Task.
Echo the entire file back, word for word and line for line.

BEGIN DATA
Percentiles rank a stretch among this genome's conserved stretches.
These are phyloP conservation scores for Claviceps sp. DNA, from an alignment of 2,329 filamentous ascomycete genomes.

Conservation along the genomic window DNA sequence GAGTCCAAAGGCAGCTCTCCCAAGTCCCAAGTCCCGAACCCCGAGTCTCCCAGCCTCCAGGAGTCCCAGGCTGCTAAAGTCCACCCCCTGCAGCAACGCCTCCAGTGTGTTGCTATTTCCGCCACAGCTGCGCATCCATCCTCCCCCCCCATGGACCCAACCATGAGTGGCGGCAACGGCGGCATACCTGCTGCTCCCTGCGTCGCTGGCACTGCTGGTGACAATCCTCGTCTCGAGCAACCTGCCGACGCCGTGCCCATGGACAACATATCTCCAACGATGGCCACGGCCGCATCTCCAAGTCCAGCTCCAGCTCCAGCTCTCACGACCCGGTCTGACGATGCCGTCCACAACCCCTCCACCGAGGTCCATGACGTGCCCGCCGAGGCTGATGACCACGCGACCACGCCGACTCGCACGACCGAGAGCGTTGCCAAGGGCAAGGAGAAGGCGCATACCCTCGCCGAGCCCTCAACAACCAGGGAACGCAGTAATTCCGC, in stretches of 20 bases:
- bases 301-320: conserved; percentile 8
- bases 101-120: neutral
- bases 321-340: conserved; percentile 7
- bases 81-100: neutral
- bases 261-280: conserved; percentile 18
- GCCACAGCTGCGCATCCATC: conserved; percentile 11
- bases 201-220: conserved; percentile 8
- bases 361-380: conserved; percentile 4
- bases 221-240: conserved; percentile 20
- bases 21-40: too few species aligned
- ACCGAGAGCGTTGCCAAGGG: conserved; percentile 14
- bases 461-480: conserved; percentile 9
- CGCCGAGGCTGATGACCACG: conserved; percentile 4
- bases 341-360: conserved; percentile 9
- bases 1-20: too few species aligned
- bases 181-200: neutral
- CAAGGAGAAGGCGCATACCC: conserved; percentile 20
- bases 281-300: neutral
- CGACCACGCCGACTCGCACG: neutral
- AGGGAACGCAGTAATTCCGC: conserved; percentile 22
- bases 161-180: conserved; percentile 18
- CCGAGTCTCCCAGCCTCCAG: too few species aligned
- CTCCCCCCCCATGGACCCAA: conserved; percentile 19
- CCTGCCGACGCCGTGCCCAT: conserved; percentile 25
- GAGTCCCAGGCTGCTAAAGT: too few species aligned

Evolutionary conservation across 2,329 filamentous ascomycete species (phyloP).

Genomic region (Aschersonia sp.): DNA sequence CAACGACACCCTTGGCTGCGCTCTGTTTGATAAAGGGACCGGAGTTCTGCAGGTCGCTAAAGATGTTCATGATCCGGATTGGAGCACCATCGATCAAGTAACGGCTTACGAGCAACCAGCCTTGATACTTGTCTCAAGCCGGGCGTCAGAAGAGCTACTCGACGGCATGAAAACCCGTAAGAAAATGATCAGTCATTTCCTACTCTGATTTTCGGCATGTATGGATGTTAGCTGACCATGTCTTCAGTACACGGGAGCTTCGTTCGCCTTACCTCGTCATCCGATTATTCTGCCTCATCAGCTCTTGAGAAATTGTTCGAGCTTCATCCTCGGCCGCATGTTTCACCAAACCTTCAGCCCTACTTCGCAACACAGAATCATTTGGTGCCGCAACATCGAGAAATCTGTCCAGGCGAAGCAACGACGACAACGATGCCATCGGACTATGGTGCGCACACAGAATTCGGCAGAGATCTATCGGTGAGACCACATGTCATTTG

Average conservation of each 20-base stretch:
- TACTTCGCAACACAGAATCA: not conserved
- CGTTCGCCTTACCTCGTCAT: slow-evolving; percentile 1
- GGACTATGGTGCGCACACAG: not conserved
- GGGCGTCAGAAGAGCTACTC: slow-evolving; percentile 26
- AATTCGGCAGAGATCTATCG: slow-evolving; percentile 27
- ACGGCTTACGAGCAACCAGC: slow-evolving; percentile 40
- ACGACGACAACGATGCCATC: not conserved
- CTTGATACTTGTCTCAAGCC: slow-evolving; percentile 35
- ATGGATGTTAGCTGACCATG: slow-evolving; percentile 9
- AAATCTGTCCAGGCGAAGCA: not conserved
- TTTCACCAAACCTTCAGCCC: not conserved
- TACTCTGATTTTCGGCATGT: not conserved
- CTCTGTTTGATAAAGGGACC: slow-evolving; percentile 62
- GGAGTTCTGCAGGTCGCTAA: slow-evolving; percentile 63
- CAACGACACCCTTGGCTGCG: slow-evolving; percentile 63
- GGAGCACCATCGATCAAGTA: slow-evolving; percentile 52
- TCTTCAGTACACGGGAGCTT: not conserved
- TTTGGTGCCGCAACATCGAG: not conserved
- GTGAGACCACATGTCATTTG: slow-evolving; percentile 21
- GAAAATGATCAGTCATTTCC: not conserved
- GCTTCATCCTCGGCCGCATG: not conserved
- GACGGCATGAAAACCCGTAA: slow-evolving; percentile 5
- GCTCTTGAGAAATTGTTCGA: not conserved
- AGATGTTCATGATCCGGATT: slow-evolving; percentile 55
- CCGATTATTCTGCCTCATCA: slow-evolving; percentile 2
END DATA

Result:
Percentiles rank a stretch among this genome's conserved stretches.
These are phyloP conservation scores for Claviceps sp. DNA, from an alignment of 2,329 filamentous ascomycete genomes.

Conservation along the genomic window DNA sequence GAGTCCAAAGGCAGCTCTCCCAAGTCCCAAGTCCCGAACCCCGAGTCTCCCAGCCTCCAGGAGTCCCAGGCTGCTAAAGTCCACCCCCTGCAGCAACGCCTCCAGTGTGTTGCTATTTCCGCCACAGCTGCGCATCCATCCTCCCCCCCCATGGACCCAACCATGAGTGGCGGCAACGGCGGCATACCTGCTGCTCCCTGCGTCGCTGGCACTGCTGGTGACAATCCTCGTCTCGAGCAACCTGCCGACGCCGTGCCCATGGACAACATATCTCCAACGATGGCCACGGCCGCATCTCCAAGTCCAGCTCCAGCTCCAGCTCTCACGACCCGGTCTGACGATGCCGTCCACAACCCCTCCACCGAGGTCCATGACGTGCCCGCCGAGGCTGATGACCACGCGACCACGCCGACTCGCACGACCGAGAGCGTTGCCAAGGGCAAGGAGAAGGCGCATACCCTCGCCGAGCCCTCAACAACCAGGGAACGCAGTAATTCCGC, in stretches of 20 bases:
- bases 301-320: conserved; percentile 8
- bases 101-120: neutral
- bases 321-340: conserved; percentile 7
- bases 81-100: neutral
- bases 261-280: conserved; percentile 18
- GCCACAGCTGCGCATCCATC: conserved; percentile 11
- bases 201-220: conserved; percentile 8
- bases 361-380: conserved; percentile 4
- bases 221-240: conserved; percentile 20
- bases 21-40: too few species aligned
- ACCGAGAGCGTTGCCAAGGG: conserved; percentile 14
- bases 461-480: conserved; percentile 9
- CGCCGAGGCTGATGACCACG: conserved; percentile 4
- bases 341-360: conserved; percentile 9
- bases 1-20: too few species aligned
- bases 181-200: neutral
- CAAGGAGAAGGCGCATACCC: conserved; percentile 20
- bases 281-300: neutral
- CGACCACGCCGACTCGCACG: neutral
- AGGGAACGCAGTAATTCCGC: conserved; percentile 22
- bases 161-180: conserved; percentile 18
- CCGAGTCTCCCAGCCTCCAG: too few species aligned
- CTCCCCCCCCATGGACCCAA: conserved; percentile 19
- CCTGCCGACGCCGTGCCCAT: conserved; percentile 25
- GAGTCCCAGGCTGCTAAAGT: too few species aligned

Evolutionary conservation across 2,329 filamentous ascomycete species (phyloP).

Genomic region (Aschersonia sp.): DNA sequence CAACGACACCCTTGGCTGCGCTCTGTTTGATAAAGGGACCGGAGTTCTGCAGGTCGCTAAAGATGTTCATGATCCGGATTGGAGCACCATCGATCAAGTAACGGCTTACGAGCAACCAGCCTTGATACTTGTCTCAAGCCGGGCGTCAGAAGAGCTACTCGACGGCATGAAAACCCGTAAGAAAATGATCAGTCATTTCCTACTCTGATTTTCGGCATGTATGGATGTTAGCTGACCATGTCTTCAGTACACGGGAGCTTCGTTCGCCTTACCTCGTCATCCGATTATTCTGCCTCATCAGCTCTTGAGAAATTGTTCGAGCTTCATCCTCGGCCGCATGTTTCACCAAACCTTCAGCCCTACTTCGCAACACAGAATCATTTGGTGCCGCAACATCGAGAAATCTGTCCAGGCGAAGCAACGACGACAACGATGCCATCGGACTATGGTGCGCACACAGAATTCGGCAGAGATCTATCGGTGAGACCACATGTCATTTG

Average conservation of each 20-base stretch:
- TACTTCGCAACACAGAATCA: not conserved
- CGTTCGCCTTACCTCGTCAT: slow-evolving; percentile 1
- GGACTATGGTGCGCACACAG: not conserved
- GGGCGTCAGAAGAGCTACTC: slow-evolving; percentile 26
- AATTCGGCAGAGATCTATCG: slow-evolving; percentile 27
- ACGGCTTACGAGCAACCAGC: slow-evolving; percentile 40
- ACGACGACAACGATGCCATC: not conserved
- CTTGATACTTGTCTCAAGCC: slow-evolving; percentile 35
- ATGGATGTTAGCTGACCATG: slow-evolving; percentile 9
- AAATCTGTCCAGGCGAAGCA: not conserved
- TTTCACCAAACCTTCAGCCC: not conserved
- TACTCTGATTTTCGGCATGT: not conserved
- CTCTGTTTGATAAAGGGACC: slow-evolving; percentile 62
- GGAGTTCTGCAGGTCGCTAA: slow-evolving; percentile 63
- CAACGACACCCTTGGCTGCG: slow-evolving; percentile 63
- GGAGCACCATCGATCAAGTA: slow-evolving; percentile 52
- TCTTCAGTACACGGGAGCTT: not conserved
- TTTGGTGCCGCAACATCGAG: not conserved
- GTGAGACCACATGTCATTTG: slow-evolving; percentile 21
- GAAAATGATCAGTCATTTCC: not conserved
- GCTTCATCCTCGGCCGCATG: not conserved
- GACGGCATGAAAACCCGTAA: slow-evolving; percentile 5
- GCTCTTGAGAAATTGTTCGA: not conserved
- AGATGTTCATGATCCGGATT: slow-evolving; percentile 55
- CCGATTATTCTGCCTCATCA: slow-evolving; percentile 2